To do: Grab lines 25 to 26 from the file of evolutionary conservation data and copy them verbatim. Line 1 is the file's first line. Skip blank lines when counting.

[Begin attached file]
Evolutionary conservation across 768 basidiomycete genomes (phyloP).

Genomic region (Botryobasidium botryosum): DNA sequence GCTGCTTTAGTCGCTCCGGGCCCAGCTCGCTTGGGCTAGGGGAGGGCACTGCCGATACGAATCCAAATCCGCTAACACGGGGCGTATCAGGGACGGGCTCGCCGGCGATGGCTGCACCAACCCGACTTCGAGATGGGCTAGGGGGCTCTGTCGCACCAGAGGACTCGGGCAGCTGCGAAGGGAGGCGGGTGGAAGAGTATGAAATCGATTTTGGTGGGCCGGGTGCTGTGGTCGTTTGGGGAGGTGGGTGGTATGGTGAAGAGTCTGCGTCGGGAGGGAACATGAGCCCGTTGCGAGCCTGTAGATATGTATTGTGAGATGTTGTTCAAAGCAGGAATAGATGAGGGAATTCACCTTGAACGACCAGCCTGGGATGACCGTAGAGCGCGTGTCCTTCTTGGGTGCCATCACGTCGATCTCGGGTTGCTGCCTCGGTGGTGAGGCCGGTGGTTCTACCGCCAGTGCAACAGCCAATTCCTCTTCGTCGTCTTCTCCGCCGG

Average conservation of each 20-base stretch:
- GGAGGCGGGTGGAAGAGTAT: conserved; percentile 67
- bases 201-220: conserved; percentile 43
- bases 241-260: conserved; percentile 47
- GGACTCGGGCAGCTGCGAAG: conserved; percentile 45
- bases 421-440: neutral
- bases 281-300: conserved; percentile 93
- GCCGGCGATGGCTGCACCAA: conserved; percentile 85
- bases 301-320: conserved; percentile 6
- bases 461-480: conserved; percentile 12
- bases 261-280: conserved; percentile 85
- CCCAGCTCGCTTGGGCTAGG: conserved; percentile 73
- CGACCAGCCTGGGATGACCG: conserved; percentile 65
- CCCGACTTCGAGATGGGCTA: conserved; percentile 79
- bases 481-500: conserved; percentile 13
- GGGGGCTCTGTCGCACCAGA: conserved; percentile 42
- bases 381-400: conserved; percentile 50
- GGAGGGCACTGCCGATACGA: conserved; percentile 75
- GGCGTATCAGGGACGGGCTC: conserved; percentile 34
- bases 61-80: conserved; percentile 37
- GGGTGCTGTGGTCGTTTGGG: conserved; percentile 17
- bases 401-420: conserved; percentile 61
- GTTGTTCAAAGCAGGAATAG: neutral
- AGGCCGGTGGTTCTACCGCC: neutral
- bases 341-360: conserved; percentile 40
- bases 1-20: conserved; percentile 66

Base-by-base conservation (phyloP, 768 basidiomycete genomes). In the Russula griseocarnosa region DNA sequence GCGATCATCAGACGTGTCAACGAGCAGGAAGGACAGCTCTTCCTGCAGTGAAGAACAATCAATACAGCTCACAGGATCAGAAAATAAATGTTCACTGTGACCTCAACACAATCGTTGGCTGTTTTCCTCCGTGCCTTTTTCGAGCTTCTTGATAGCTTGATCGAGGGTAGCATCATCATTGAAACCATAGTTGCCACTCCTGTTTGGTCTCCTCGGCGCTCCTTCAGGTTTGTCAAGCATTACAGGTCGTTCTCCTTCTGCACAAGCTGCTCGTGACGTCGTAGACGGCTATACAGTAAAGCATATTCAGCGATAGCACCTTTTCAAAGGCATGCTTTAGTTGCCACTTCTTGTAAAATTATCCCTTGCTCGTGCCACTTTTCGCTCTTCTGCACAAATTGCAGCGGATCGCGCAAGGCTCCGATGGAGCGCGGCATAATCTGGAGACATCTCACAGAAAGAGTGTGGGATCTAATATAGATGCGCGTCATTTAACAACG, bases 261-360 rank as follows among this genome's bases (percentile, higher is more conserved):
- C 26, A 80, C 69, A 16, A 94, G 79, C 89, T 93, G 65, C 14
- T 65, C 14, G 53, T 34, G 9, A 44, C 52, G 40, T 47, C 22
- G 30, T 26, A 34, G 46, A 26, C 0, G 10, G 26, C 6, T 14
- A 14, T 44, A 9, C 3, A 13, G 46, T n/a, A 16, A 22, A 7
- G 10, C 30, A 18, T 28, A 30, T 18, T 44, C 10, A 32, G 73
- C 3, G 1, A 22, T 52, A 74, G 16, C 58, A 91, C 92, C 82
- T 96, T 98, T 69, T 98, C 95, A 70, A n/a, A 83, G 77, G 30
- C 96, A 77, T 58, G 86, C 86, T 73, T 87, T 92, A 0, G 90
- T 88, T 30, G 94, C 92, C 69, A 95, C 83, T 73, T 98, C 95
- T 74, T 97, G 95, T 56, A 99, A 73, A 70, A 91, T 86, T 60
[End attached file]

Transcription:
- GTTGTTCAAAGCAGGAATAG: neutral
- AGGCCGGTGGTTCTACCGCC: neutral